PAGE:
Dental crowns, also known as "caps," preserve the functionality of damaged teeth. Crowns may be used to protect a cracked tooth, restore functionality of a tooth with excessive decay or a large existing filling, or replace a pre-existing crown. The purpose of a dental crown is to encase a needy tooth with a custom-designed material.
What Steps Are Involved in Preparing a Tooth for a Crown?
Preparing a tooth for a crown usually requires two visits to the dentist -- the first step involves examining and preparing the tooth, the second visit involves placement of the permanent crown.
First Visit: Examining and preparing the tooth.
At the first visit in preparation for a crown, your dentist may take a few X-rays to check the roots of the tooth receiving the crown and surrounding bone. If the tooth has extensive decay or if there is a risk of infection or injury to the tooth's pulp, a root canal treatment may first be performed. Before the process of making a crown begins, your dentist will anesthetize (numb) the tooth and the gum tissue around the tooth. Next, the tooth receiving the crown is filed down along the chewing surface and sides to make room for the crown. The amount removed depends on the type of crown used (for instance, all-metal crowns are thinner and require less tooth structure removal than all-porcelain or porcelain-fused-to-metal ones). If, on the other hand, a large area of the tooth is missing (due to decay or damage), your dentist will use filling material to "build up" the tooth to support the crown. After reshaping the tooth, your dentist will use a paste or putty to make an impression of the tooth to receive the crown. Impressions of the teeth above and below the tooth to receive the dental crown will also be made to make sure that the crown will not affect your bite.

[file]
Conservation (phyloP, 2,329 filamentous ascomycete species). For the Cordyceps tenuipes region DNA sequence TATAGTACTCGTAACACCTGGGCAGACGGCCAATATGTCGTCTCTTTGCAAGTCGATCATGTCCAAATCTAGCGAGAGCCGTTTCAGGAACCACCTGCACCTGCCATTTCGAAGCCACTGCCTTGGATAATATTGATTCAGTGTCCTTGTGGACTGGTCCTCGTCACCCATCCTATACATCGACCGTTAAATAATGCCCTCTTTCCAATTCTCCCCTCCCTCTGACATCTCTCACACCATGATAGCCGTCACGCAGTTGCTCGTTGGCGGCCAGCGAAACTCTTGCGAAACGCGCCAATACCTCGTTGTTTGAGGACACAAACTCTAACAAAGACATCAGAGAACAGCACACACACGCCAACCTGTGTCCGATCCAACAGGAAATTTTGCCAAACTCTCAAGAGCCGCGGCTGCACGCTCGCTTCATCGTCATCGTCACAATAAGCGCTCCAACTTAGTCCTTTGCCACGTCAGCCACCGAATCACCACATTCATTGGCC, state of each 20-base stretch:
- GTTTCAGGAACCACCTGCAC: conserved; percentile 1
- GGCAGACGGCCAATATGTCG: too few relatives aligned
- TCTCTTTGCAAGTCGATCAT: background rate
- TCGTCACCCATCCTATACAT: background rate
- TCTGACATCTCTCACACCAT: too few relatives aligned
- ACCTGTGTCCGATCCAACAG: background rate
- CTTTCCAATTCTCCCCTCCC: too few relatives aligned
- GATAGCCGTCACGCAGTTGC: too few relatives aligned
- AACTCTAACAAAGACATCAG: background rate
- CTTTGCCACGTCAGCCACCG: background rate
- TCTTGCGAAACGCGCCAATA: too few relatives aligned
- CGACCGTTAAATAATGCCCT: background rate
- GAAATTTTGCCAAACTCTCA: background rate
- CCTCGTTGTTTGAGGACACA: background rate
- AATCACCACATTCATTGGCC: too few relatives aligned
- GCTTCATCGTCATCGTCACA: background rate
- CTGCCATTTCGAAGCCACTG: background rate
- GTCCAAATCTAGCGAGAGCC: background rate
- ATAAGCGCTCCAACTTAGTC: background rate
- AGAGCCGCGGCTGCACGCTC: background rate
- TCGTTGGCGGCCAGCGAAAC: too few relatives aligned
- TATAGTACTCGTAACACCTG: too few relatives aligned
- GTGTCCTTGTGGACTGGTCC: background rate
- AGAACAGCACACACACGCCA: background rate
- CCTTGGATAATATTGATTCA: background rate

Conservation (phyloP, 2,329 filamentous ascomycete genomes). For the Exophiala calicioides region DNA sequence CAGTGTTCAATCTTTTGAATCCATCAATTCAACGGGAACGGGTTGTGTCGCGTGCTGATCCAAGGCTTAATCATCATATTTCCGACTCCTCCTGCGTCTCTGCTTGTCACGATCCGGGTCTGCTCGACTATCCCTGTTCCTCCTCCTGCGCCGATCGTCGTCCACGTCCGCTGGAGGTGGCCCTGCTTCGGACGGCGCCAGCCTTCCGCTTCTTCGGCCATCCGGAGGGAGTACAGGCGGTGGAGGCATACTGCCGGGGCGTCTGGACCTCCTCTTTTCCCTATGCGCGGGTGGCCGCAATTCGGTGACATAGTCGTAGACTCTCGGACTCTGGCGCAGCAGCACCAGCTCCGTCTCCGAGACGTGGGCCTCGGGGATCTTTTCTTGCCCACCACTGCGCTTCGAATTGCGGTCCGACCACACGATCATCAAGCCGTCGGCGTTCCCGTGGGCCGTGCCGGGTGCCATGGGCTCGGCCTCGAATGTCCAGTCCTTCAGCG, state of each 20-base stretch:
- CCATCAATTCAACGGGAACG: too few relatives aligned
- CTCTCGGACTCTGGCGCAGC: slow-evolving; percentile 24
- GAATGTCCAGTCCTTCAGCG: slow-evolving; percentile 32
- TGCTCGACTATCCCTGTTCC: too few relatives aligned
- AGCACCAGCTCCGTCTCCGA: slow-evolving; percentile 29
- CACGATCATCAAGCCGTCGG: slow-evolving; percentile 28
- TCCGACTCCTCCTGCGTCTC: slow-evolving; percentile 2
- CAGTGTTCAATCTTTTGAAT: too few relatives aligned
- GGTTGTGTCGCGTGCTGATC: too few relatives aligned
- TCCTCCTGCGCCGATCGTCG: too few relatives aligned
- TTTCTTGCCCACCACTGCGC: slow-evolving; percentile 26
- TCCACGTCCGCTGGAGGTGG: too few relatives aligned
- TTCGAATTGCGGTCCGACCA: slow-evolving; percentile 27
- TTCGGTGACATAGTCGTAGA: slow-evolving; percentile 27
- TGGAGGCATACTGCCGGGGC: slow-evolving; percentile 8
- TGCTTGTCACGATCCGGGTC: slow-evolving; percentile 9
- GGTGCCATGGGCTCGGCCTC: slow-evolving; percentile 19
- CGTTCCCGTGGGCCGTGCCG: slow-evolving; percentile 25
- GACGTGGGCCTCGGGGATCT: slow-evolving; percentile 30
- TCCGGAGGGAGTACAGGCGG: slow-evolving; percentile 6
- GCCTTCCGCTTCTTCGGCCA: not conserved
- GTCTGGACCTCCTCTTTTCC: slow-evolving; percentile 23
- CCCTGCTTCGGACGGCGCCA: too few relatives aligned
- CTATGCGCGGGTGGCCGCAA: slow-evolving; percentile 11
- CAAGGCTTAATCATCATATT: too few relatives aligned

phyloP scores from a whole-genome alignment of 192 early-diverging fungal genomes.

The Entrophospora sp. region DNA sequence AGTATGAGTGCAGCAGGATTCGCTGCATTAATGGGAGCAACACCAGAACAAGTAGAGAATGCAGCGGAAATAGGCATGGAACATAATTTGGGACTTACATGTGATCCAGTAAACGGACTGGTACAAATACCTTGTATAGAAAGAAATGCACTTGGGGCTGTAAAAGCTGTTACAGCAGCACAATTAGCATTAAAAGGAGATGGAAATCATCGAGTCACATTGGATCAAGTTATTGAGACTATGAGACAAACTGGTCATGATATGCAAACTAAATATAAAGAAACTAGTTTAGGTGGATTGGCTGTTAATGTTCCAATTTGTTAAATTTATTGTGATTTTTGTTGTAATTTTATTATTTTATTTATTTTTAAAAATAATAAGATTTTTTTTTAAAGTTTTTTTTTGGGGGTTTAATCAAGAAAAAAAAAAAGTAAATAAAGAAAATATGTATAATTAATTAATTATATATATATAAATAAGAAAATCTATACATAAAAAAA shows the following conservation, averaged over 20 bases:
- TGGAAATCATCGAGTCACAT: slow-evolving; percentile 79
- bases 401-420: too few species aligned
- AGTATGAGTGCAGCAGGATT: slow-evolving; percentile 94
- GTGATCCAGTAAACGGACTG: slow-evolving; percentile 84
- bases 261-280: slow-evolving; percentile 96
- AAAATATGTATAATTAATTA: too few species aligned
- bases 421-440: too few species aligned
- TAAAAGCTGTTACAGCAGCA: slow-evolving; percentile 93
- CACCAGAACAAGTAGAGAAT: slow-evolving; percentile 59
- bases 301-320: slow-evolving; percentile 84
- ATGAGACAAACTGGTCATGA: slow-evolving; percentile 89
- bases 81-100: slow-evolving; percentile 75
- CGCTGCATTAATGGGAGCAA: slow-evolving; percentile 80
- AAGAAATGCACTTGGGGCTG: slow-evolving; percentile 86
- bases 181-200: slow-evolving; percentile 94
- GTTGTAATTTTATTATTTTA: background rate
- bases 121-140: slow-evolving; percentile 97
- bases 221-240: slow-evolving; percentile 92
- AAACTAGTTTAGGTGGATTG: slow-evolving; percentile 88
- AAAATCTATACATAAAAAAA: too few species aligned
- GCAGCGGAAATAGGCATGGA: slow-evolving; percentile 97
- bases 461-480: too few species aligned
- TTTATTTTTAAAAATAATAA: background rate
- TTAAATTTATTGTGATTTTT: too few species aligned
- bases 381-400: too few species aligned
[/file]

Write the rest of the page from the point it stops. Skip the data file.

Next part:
The impressions are sent to a dental lab where the crown will be manufactured. The crown is usually returned to your dentist's office in two to three weeks. If the crown is made of porcelain, your dentist will also select the shade that most closely matches the color of the neighboring teeth. During this first office visit your dentist will make a temporary crown to cover and protect the prepared tooth while the crown is being made. Temporary crowns usually are made of acrylic and are held in place using temporary cement.
Second Visit: Receiving the permanent dental crown.
At the second visit, your dentist will remove the temporary crown and check the fit and color of the permanent crown. If everything is acceptable, a local anesthetic will be used to numb the tooth and the new crown is permanently cemented in place.
How Should I Care for My Temporary Dental Crown?
Because temporary dental crowns are just that -- a temporary fix until a permanent crown is ready -- most dentists suggest that a few precautions. These include:
Avoid sticky, chewy foods (for example, chewing gum, caramel), which have the potential of grabbing and pulling off the crown.
Minimize use of the side of your mouth with the temporary crown. Shift the bulk of your chewing to the other side of the mouth.
Avoid chewing hard foods (such as raw vegetables), which could dislodge or break the crown.
Slide flossing material out-rather than lifting out-when cleaning your teeth. Lifting the floss out, as you normally would, might pull off the temporary crown.